“…keeping you great” Ten Minutes with the Growth Guy
HEADLINES: (what I learned up at MIT this week)
Radical change requires radical stability — Robert “Jake” Jacobs was our first presenter in the Advanced Business Program I chaired up at MIT. He explained “why” the Rockefeller Habits of meeting rhythms and quarterly themes are so important. They provide a kind of stability that most employees need if they are to deal with the change leaders of growth firms are often thrusting onto their organizations. This is why it’s said “if you want to move faster, pulse faster.” The more you change, the more stability you need.
Use paying-labor vs. paid labor — Jim Gilmore, author of “The Experience Economy,” suggested we all think of things in our business where we could get people to actually pay to do some work for us (THINK — working dude ranches and Dennis Tito paying $20 million to fly into space). In fact, there’s a company called Vocation Vacations where you pay to work i.e. as an evening bartender in a British Pub for a week. Gilmore himself uses paying labor to help organize their annual “ThinkAbout” event. Here’s a link to more info on paying-labor including a link to Gilmore’s article on the subject — what about having people pay a contest fee to submit their designs for your new packaging?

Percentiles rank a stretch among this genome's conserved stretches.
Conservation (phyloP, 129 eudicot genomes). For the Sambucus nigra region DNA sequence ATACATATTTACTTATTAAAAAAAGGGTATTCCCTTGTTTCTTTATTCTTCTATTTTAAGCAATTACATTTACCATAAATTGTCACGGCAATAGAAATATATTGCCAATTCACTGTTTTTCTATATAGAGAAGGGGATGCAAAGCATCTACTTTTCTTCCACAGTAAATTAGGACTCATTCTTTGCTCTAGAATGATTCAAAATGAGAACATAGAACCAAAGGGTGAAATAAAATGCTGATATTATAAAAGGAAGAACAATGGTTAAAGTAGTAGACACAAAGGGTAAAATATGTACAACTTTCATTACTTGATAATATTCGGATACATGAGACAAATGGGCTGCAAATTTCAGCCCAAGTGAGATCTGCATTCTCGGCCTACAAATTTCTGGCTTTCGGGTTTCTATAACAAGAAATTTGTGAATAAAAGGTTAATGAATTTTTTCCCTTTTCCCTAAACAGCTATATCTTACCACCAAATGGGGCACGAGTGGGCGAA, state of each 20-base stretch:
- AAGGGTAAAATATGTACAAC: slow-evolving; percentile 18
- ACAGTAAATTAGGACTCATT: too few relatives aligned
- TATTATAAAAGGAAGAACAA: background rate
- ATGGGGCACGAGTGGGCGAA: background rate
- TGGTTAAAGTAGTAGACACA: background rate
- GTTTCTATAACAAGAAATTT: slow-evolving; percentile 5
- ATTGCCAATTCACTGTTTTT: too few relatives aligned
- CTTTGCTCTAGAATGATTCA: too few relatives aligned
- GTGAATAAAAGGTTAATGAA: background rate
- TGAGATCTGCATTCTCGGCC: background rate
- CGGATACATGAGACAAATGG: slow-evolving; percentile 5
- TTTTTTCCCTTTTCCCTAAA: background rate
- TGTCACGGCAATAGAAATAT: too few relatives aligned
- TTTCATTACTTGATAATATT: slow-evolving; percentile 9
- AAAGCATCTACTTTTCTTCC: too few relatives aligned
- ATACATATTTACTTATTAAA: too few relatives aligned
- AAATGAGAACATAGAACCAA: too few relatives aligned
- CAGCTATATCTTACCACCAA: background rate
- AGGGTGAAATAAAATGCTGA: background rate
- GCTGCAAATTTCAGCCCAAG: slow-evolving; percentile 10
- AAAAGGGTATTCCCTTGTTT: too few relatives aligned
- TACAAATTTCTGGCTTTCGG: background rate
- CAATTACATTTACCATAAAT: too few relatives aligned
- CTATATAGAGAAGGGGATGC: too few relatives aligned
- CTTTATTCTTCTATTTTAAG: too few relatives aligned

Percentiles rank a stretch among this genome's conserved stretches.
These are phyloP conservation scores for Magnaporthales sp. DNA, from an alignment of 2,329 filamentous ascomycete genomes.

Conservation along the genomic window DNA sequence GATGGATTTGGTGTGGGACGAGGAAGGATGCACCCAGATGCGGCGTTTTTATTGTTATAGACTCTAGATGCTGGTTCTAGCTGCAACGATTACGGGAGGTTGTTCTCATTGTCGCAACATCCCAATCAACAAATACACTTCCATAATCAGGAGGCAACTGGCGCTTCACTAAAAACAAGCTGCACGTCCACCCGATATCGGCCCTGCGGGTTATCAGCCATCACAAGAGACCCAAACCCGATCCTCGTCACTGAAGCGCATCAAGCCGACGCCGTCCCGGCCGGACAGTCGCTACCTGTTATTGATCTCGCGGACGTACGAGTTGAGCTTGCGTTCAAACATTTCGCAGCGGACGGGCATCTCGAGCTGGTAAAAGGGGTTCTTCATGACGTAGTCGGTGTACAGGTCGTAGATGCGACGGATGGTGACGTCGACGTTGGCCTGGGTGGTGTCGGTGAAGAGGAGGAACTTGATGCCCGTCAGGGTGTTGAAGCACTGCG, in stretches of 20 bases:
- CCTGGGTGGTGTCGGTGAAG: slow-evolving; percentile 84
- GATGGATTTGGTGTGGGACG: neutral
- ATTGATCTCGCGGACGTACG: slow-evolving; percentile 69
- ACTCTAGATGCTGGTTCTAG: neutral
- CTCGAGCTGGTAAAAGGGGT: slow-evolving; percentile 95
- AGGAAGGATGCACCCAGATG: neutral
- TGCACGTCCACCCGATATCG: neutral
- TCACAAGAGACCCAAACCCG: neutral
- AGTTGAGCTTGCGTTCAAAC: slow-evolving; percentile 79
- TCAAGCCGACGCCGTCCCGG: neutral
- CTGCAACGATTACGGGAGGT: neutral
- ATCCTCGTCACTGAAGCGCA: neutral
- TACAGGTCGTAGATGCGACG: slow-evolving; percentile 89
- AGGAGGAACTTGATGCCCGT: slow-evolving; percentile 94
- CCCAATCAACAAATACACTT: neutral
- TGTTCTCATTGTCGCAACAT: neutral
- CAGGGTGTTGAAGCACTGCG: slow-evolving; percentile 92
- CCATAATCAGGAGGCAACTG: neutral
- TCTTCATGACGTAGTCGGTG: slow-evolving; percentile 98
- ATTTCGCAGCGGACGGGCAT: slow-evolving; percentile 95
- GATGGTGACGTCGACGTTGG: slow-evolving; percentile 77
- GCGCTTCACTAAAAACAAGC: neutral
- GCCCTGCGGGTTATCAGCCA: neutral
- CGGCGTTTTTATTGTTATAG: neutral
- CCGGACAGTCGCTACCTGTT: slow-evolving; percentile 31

99% of processing time is wasted — Guy Parsons, co-founder of the Lean Institute, delivered a fast-paced workshop on applying Lean to all our companies — the Toyota method we must all use so we can double revenue with the same number of people. Two key tools are Value-Maps and a one-page form called A3. Value-Maps let you document that a billing process that takes three days might only have 14 minutes of actually labor being performed — the best Value-Map booklet is “Learning to See” by John Shook — here’s a link to learn more and purchase —
“Rocks” or Priorities need more detail — the biggest criticism I receive about the One-Page Plan is that there needs to be some additional worksheets to help people flush-out the details behind their individual “Rocks” or Priorities. I’ve found the answer!!! Its Toyota’s A3 one-pager (named after the European equivalent of an 11 x 17 sheet of paper — the same as the One-Page Plan). Here’s a link to see a completed A3. In addition, here’s a link to templates and info about A3s — stay tuned for more info
Why Toyota might lose — Jim Womack, co-author of the original book about Toyota “The Machine That Changed the World” which was just re-released, wrote a piece on Toyota and why they might lose — if you read just one article this week, read this one — it’s below under DETAILS (reprinted with permission).